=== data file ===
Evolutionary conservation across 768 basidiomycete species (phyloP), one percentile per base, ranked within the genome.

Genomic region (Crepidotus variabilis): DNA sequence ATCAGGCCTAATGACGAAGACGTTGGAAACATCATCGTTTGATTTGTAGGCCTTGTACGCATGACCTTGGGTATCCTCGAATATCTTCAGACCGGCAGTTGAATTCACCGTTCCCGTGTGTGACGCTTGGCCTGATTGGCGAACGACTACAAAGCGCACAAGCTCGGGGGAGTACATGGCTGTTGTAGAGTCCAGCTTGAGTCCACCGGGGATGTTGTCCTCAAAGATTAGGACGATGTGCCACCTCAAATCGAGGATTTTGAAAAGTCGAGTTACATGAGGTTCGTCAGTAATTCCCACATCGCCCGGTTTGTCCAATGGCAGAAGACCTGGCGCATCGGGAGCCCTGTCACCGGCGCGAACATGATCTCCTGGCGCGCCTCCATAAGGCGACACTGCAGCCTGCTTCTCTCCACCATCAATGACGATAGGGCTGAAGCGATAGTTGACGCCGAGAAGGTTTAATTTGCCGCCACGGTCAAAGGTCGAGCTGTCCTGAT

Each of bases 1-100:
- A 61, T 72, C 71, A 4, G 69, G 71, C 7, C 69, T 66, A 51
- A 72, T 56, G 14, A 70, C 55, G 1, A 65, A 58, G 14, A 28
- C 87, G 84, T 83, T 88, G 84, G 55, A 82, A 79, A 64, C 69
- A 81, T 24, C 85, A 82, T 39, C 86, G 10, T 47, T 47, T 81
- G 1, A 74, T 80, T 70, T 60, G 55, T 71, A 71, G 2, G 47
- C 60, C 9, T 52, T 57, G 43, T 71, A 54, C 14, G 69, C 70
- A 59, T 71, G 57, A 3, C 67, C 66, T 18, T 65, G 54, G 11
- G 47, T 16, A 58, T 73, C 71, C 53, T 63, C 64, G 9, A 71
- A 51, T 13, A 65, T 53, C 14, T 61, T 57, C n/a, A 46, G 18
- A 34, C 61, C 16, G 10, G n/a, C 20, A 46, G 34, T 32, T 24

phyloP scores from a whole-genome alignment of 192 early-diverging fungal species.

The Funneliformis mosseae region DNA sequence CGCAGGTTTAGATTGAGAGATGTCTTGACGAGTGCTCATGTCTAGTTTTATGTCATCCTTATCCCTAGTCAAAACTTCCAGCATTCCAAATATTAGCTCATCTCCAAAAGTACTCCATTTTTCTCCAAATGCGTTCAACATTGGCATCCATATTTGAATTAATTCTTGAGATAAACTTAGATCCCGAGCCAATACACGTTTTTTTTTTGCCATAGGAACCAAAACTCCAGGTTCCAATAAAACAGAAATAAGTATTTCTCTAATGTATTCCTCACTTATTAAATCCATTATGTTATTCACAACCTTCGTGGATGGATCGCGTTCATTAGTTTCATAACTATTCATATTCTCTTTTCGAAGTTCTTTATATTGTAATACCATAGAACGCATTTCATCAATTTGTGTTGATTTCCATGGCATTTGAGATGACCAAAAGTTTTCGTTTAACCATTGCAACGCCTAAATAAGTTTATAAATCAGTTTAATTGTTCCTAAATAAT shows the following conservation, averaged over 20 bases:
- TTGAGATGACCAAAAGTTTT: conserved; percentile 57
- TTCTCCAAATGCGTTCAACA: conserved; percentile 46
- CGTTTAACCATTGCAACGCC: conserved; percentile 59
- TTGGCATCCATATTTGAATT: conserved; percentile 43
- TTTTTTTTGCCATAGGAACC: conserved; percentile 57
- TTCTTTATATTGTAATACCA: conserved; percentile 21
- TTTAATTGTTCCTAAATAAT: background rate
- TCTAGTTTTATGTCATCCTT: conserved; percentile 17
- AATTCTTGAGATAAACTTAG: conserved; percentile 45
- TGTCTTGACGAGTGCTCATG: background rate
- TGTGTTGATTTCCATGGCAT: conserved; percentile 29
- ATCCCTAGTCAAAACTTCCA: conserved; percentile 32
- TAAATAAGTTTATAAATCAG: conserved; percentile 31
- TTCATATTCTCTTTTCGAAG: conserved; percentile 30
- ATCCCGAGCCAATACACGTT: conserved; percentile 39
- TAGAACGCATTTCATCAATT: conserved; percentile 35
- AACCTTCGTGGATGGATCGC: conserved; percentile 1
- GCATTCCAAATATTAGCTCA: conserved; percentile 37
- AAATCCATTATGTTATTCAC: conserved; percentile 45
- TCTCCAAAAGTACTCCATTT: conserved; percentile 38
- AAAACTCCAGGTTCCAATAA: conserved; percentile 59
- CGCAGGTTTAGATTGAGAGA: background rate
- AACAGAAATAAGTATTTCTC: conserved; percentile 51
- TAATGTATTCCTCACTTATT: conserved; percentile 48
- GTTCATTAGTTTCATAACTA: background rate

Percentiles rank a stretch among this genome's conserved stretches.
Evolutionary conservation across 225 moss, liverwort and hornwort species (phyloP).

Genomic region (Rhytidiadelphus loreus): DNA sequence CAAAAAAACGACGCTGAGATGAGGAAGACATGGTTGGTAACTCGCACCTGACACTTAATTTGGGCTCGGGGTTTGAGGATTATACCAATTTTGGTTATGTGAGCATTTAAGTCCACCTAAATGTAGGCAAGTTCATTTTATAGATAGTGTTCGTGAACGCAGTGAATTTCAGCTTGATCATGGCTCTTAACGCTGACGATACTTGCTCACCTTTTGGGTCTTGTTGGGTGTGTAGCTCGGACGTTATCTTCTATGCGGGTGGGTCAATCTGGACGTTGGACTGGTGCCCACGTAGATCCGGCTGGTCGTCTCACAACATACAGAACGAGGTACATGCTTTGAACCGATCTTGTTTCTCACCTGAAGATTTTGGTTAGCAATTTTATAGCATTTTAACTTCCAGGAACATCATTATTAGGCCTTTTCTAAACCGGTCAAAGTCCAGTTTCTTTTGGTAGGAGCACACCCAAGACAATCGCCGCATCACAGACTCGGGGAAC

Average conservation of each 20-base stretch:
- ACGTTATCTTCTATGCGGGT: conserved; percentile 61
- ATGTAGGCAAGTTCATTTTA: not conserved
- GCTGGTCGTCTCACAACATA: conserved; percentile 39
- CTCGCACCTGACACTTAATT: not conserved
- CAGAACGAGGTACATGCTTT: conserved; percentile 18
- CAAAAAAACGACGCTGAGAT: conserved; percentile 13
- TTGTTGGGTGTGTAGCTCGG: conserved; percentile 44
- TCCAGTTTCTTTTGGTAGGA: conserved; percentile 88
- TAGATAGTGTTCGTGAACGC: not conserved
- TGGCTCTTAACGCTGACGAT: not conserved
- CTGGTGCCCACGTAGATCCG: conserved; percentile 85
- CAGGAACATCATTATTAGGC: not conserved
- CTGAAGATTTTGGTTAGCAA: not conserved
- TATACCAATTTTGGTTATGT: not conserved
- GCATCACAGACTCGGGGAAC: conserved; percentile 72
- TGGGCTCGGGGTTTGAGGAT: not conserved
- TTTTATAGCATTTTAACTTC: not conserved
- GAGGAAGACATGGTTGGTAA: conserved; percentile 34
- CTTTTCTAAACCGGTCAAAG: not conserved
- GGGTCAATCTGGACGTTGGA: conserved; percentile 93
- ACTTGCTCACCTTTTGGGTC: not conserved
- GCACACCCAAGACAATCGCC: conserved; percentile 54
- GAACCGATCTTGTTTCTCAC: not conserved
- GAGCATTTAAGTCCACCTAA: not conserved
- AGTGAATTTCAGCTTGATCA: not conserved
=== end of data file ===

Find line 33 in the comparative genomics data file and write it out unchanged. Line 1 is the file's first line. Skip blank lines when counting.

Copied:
- GCATTCCAAATATTAGCTCA: conserved; percentile 37